Earlier this month, reports came from the Syrian city of Qusayr of an ominous warning to the town’s Christians: Either join the Sunni-led opposition against Bashar al-Assad or leave. Soon after, thousands of Christians fled the town.
After decades of protection by a secular-leaning dictatorship, the Qusayr ultimatum warned of a dark future for Syria’s Christian community. As the 15-month conflict rages with no end in sight, Syria’s many minorities have come face to face with the emerging threat posed by radical Sunni Islamists. These elements have established themselves as a key factor in Syria’s future, backed by immense political and economic support from the Arab world and indifference from the West.
Throughout the years, Christians, like many other minorities in the region, have lent their support to those regimes that have guaranteed their security and religious freedom. In Iraq, Christians rose to the highest levels of society under Saddam Hussein’s regime, while in Egypt, Coptic Christians were protected from ultraconservative Salafists under Hosni Mubarak. As secular leaders from the secretive Alawite sect, the Assad dynasty largely preserved Christian life, protecting Syria’s minorities from what was perceived as a collective threat from the country’s Sunni majority.
Watching their once-shielding dictators fall like dominos across the region, Christians have suddenly found themselves on the wrong side of history. Faced by a rising tide of radical Sunni Islam, Christians in Iraq and Egypt have fled by the thousands. In Syria, concern over Christian repression has fallen on deaf ears, drowned out by popular support for the country’s opposition in the face of the Assad regime’s brutal crackdown.
This March, months before the Qusayr ultimatum, Islamist militants from the opposition’s Faruq Brigade had gone door to door in Hamidiya and Bustan al-Diwan neighborhoods of Homs, expelling local Christians. Following the raids, some 90 percent of Christians reportedly fled the city for government-controlled areas, neighboring countries or a stretch of land near the Lebanese border called the Valley of Christians (Wadi al-Nasarah). Of the more than 80,000 Christians who lived in Homs prior to the uprising, approximately 400 remain today.
The cleansing of Homs’ Christian neighborhoods occurred as the Syrian military bombarded the Sunni opposition stronghold of Baba Amr, naturally focusing the international media on stories of children maimed by Assad’s artillery shells and sniper bullets. At the United Nations, Assad’s opponents could not afford to highlight Christian persecution in Homs, as they risked catering to a Russian-led campaign to preserve the dictator’s rule by de-legitimizing the Syrian rebels for their atrocities.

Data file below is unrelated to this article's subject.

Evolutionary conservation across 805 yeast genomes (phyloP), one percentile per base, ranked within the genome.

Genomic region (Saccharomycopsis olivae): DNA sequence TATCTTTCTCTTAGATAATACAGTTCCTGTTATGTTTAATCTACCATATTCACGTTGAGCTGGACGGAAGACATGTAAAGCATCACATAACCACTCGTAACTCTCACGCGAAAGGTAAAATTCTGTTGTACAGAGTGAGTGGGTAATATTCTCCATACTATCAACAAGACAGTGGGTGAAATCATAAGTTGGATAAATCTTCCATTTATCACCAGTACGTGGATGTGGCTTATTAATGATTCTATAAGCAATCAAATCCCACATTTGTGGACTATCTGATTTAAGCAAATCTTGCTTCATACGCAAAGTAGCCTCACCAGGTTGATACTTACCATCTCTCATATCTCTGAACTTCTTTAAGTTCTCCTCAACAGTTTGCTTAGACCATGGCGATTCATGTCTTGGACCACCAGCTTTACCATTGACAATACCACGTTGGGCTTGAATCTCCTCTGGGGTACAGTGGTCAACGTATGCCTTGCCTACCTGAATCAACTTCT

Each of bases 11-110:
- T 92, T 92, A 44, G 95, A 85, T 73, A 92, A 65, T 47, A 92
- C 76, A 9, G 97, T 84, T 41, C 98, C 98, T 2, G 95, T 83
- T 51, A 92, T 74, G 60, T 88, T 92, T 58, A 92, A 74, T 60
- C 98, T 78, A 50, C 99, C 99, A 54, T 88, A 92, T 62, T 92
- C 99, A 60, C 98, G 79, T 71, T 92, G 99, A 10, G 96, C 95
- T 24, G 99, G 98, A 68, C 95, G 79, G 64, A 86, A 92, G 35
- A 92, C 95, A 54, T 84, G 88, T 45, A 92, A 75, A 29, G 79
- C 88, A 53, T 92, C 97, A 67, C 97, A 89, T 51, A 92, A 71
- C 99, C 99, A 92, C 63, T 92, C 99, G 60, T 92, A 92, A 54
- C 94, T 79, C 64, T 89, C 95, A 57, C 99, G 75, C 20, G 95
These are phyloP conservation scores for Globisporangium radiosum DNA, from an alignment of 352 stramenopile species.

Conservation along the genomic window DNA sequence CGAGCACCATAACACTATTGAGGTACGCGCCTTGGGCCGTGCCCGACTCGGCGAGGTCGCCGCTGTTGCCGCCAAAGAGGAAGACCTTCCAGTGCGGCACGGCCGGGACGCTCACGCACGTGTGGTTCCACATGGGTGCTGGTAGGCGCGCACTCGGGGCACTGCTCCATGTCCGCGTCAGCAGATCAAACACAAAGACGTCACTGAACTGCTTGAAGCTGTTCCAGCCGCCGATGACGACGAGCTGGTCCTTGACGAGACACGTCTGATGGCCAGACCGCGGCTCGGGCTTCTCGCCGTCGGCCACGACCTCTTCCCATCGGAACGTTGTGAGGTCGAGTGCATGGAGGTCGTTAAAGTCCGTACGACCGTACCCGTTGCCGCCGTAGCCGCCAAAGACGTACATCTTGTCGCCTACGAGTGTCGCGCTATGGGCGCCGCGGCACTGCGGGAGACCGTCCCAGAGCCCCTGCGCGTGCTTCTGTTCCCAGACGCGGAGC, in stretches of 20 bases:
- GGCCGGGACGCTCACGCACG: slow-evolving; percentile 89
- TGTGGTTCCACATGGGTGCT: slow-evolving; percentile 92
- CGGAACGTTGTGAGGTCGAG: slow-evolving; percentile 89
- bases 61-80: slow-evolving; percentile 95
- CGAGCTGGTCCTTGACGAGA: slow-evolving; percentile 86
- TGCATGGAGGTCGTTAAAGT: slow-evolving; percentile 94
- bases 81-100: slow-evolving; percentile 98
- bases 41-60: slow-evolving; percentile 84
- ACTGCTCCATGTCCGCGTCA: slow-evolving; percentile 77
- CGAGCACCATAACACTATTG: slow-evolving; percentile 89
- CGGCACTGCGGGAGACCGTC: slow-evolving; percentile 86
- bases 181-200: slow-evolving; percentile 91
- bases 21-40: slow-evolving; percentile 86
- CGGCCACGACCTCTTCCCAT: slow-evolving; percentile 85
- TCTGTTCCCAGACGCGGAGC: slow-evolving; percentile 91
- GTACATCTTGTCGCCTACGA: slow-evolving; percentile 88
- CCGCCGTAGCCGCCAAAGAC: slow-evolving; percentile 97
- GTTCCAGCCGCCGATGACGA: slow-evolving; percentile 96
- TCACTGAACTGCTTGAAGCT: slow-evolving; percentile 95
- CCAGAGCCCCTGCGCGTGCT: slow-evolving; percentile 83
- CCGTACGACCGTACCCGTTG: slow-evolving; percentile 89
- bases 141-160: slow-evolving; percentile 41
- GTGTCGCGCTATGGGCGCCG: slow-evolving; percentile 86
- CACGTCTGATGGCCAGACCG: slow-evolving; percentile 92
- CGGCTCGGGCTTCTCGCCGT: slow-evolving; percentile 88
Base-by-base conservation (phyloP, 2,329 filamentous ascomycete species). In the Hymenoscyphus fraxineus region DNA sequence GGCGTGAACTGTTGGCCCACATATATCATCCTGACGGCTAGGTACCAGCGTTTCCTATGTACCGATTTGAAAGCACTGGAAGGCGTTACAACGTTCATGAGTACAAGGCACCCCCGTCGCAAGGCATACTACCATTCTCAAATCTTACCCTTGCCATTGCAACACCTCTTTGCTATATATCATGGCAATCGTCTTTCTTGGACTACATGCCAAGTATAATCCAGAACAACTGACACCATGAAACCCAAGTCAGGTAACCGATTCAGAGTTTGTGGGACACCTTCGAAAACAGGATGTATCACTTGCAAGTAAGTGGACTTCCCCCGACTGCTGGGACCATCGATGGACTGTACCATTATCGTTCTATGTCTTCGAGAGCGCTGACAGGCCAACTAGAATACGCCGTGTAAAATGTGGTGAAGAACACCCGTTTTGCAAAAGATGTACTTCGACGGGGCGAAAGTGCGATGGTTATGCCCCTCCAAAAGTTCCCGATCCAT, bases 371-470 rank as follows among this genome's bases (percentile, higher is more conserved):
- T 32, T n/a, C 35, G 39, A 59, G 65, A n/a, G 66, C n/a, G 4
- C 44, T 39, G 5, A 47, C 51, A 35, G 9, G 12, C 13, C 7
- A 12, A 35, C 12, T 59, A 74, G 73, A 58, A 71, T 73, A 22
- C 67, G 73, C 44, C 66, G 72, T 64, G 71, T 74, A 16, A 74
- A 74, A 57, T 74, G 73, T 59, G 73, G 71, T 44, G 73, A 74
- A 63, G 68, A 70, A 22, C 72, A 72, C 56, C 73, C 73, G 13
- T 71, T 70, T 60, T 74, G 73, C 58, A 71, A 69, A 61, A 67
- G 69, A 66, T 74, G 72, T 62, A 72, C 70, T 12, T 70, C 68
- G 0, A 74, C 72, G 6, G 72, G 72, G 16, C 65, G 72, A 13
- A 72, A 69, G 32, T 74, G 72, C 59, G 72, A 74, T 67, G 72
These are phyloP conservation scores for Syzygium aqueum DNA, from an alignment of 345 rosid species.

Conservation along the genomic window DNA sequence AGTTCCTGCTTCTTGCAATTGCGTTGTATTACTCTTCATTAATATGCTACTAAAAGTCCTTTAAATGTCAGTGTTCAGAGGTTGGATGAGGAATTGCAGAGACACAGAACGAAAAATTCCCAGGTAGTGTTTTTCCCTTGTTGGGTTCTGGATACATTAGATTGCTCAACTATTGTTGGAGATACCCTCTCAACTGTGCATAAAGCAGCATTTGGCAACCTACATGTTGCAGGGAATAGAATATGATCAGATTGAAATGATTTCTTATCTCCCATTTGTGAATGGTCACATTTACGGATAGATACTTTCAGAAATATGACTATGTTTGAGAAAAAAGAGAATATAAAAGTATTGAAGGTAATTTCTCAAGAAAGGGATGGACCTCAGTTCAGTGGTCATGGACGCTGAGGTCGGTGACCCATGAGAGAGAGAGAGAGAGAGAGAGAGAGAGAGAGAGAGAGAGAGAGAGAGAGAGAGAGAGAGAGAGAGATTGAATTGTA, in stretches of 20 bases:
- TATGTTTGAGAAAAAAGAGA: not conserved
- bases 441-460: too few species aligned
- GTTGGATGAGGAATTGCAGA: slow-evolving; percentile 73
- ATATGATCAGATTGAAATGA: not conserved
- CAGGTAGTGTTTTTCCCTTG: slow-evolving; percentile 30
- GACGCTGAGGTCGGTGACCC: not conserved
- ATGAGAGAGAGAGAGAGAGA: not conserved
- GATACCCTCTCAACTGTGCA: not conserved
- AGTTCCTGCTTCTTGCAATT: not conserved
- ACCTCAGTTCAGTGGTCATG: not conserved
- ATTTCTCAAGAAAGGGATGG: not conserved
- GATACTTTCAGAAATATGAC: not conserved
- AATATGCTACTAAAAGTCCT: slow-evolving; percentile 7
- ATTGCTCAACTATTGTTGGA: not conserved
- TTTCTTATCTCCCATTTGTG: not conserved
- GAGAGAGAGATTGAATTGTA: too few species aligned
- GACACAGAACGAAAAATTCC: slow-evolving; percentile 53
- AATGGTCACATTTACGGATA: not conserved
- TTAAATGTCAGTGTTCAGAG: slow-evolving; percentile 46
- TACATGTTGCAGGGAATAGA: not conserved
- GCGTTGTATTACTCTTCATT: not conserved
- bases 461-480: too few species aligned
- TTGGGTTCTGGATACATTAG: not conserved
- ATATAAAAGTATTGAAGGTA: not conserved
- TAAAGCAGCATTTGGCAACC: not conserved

As rebel forces continue to chip away at Assad’s control over the country, Syria’s Christians continue to be expelled or held at the mercy of an increasingly extremist Sunni opposition.
For the newest generation of Sunni jihadists, Syria has become the latest front in the struggle to wrest control of the region from rival religious sects and foreign occupation. Many of these fighters hail from the vast reaches of North Africa and the Gulf, arriving in Syria with weapons, funds and a radical ideology.
Inside Syria, the reluctance of the international community to thwart Assad’s onslaught has left the Sunni population with feelings of isolation and abandonment, driving large swathes of youth into the arms of radical clerics. This uncompromising ideology leaves little place in Syria’s future for the country’s many minorities — including Christians.
Saving Syria’s Christian community is coherent with Western strategic interests. If the experiences of Iraq and Egypt are any indication, religious intolerance breeds insecurity and volatility. The Syrian case is no different. Assad’s opponents on both sides of the Atlantic must prevent radical Islamists from embedding themselves in the Syrian opposition and should adopt a firm stance against their patrons in the Gulf.
As Kamal Jumblatt, the former leader of Lebanon’s Druze minority, once said, “In the Middle East there is space for all men, just not their ambitions.” Jumblatt himself was eventually assassinated at the hands of Hafez al-Assad, but his words ring true to this day.
The ousting of the Assad regime has become a global moral obligation, but so has the duty to ensure that Syria’s future holds a place for all minorities.
This article was written by Daniel Brode, Roger Farhat, and Daniel Nisman and was also published in the New York Times Global edition on July 28, 2012.